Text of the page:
WASHINGTON – On Thursday the Senate Committee on Health, Education, Labor and Pensions held a hearing to confront the growing problem of restricted speech on college campuses.
Committee Chair Lamar Alexander, R-TN., and Ranking Member Patty Murray, D-WA, hosted the hearing and were joined by 20 of their colleagues including Senators Elizabeth Warren, D-MA, and Tim Kaine, D-VA.
In his opening remarks, Alexander pointed to two types of speech restriction happening on college campuses.
“Shouting down speakers isn’t the only issue,” he explained. “There is the question of political one-sidedness. Statistics are hard to come by but most everyone knows it’s true even at our most prestigious institutions.”
On the panel were Robert Zimmer, President of the University of Chicago, Nadine Strossen, a law professor at New York University, Allison Stanger, a professor at Middlebury College, and Richard Cohen, President of the Southern Poverty Law Center (SPLC).
Stanger shared with the committee a glaring example of free speech restriction she recently experienced at her school when she was moderating a faculty sponsored talk with Libertarian Charles Murray.
“Dr. Murray was drowned out by students who never let him speak,” she explained. “We were forced to retreat to another location to live stream our conversation and he and I were intimidated and physically assaulted while trying to leave campus.”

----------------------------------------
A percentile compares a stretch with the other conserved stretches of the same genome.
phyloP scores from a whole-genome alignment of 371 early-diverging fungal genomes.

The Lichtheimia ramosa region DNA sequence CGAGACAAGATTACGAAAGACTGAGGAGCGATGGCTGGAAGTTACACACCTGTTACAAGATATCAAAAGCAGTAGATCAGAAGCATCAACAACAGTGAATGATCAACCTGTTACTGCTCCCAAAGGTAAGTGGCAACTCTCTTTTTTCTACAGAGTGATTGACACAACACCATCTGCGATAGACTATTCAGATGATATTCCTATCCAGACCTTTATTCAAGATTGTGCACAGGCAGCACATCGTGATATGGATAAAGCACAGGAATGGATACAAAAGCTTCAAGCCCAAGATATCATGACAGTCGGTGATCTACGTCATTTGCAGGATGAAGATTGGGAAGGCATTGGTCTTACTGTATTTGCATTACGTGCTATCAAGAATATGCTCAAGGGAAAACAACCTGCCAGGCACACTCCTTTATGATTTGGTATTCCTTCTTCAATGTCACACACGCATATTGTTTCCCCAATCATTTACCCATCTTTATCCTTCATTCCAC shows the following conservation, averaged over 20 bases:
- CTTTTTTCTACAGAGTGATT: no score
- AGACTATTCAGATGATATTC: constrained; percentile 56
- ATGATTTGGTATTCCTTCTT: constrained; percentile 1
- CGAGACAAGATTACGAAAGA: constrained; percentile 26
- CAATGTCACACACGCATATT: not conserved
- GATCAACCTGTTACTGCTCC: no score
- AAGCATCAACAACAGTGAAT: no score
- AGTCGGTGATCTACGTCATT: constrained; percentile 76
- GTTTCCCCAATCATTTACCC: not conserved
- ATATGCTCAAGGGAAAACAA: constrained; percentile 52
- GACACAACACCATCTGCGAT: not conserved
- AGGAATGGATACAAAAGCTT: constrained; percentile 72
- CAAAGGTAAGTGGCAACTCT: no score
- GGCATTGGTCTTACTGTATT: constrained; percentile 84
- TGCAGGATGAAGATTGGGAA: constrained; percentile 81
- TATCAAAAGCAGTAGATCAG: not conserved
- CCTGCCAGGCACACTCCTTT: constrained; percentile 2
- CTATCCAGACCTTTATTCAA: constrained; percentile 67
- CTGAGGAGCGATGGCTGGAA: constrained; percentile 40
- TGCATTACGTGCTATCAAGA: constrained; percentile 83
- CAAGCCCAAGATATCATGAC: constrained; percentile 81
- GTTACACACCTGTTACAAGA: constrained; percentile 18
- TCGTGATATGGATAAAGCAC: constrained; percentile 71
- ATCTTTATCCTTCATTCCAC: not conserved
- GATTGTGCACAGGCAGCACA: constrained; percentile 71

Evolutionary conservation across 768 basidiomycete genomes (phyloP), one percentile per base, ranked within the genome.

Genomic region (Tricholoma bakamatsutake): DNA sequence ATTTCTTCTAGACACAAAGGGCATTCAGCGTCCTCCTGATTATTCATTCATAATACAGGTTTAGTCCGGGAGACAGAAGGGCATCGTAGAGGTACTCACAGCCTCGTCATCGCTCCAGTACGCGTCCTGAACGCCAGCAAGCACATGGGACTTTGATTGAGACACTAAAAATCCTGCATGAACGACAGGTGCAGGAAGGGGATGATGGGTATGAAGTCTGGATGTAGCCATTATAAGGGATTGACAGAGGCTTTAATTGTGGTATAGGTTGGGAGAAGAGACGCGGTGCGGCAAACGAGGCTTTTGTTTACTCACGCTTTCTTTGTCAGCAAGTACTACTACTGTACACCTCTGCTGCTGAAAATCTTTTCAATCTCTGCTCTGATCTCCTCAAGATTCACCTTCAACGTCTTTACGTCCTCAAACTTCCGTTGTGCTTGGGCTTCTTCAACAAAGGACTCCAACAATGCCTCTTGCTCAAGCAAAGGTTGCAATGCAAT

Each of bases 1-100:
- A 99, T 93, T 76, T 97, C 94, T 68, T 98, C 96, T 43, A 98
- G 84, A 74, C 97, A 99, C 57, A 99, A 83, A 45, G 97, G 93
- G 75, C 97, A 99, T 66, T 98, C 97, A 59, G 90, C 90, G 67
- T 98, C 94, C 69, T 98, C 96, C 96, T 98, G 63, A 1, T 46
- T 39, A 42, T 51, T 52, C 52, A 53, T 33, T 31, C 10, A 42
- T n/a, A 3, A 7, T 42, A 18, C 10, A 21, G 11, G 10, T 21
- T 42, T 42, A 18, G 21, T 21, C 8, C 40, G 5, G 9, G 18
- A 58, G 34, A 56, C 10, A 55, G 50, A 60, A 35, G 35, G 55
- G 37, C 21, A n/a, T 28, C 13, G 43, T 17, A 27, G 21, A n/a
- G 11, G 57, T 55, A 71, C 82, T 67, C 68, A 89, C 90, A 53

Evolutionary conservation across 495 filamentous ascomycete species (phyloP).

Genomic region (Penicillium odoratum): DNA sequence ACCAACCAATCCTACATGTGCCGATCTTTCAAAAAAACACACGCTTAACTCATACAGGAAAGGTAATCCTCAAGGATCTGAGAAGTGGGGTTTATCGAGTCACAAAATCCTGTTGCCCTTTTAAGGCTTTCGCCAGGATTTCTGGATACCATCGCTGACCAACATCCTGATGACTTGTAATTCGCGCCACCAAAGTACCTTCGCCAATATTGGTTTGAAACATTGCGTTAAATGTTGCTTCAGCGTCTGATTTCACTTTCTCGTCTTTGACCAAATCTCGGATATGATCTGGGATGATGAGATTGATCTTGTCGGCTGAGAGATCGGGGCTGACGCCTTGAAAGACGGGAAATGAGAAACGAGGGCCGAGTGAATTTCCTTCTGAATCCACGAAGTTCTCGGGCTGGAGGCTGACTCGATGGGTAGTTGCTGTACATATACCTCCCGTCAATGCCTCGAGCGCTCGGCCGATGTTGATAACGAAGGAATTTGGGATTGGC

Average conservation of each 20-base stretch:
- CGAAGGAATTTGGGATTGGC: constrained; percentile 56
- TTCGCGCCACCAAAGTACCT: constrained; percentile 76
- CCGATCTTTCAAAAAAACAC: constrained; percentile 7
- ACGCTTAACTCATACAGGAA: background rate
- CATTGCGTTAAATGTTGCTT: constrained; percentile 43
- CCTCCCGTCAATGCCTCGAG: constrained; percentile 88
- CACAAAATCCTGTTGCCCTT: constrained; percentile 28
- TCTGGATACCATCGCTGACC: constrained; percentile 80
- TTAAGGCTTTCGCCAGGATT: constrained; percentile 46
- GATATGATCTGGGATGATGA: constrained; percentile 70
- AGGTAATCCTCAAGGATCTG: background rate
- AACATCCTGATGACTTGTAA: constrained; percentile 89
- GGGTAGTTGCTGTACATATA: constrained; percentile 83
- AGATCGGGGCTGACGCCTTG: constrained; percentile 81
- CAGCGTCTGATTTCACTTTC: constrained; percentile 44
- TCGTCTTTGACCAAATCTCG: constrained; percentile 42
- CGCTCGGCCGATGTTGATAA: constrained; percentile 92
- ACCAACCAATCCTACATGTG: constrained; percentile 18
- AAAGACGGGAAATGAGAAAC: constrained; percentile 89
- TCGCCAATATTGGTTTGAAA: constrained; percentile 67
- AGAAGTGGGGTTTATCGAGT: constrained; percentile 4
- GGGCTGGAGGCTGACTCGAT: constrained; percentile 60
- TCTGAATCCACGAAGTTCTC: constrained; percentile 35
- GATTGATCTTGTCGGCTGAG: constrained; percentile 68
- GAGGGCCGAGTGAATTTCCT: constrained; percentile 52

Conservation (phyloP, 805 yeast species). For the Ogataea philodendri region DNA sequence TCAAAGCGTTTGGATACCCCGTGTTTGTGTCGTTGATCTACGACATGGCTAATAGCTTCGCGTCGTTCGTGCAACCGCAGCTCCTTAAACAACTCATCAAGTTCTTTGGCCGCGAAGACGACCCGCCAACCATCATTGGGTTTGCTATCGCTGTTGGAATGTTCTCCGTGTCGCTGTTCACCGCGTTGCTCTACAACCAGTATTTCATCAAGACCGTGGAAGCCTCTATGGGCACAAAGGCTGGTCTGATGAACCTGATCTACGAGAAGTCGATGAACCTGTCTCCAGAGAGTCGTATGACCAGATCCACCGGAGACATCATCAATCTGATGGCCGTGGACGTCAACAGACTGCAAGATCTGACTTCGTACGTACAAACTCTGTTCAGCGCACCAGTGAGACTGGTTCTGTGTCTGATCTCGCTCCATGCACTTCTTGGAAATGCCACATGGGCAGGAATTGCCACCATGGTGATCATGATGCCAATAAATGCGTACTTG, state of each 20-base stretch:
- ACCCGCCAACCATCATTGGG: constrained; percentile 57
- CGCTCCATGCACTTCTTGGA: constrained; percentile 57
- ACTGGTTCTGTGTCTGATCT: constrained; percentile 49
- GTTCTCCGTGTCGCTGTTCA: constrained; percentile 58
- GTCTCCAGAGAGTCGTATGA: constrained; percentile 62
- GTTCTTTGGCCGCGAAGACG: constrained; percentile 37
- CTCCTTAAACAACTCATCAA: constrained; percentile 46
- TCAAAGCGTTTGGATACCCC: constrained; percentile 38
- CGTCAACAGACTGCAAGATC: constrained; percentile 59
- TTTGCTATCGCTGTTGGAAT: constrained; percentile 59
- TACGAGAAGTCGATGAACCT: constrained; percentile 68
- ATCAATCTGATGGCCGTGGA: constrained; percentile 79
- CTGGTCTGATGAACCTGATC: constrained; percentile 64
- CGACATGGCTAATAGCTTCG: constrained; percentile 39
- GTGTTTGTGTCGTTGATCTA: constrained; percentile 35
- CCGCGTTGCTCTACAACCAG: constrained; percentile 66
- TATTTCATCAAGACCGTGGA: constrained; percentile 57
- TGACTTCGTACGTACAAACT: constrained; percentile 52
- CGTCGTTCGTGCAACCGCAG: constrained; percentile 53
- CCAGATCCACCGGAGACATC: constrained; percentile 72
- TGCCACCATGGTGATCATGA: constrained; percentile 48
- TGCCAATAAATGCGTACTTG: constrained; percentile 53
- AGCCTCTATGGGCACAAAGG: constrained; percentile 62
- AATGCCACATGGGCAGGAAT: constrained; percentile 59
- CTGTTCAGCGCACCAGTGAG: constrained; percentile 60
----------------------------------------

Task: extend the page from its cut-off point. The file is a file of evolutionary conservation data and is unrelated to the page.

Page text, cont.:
Stanger said some of her colleagues were cheering on the violent protestors.
“Some faculty acknowledged publicly that they had not read a thing Charles Murray had written, but still knew everything they needed to know about him from what the Southern Poverty Law Center website had to say about him.”
The SPLC tracks what it deems hate groups and has come under criticism for including on its list such organizations as the Family Research Council and other faith-based groups that don’t support gay marriage.
Sen. Warren asked Cohen (SPLC President) directly for his thoughts on the topic at hand.
“Mr. Cohen, do you believe that powerful institutions of higher learning should ban people like Charles Murray, should ban people from speaking in public if those institutions, or their students, or you or I, don’t like what those speakers have to say?”
“Absolutely not,” Cohen answered.
The idea that free speech is a cornerstone of the American democracy was echoed by every senator and panel member at the hearing.
“Everybody is in favor of free speech but they have very different concepts as to what freedom of speech actually entails,” said Strossen.
The task for these senators is to consider what was said at the hearing and draft legislation to protect all free speech, no matter how unpopular it may be, on college campuses.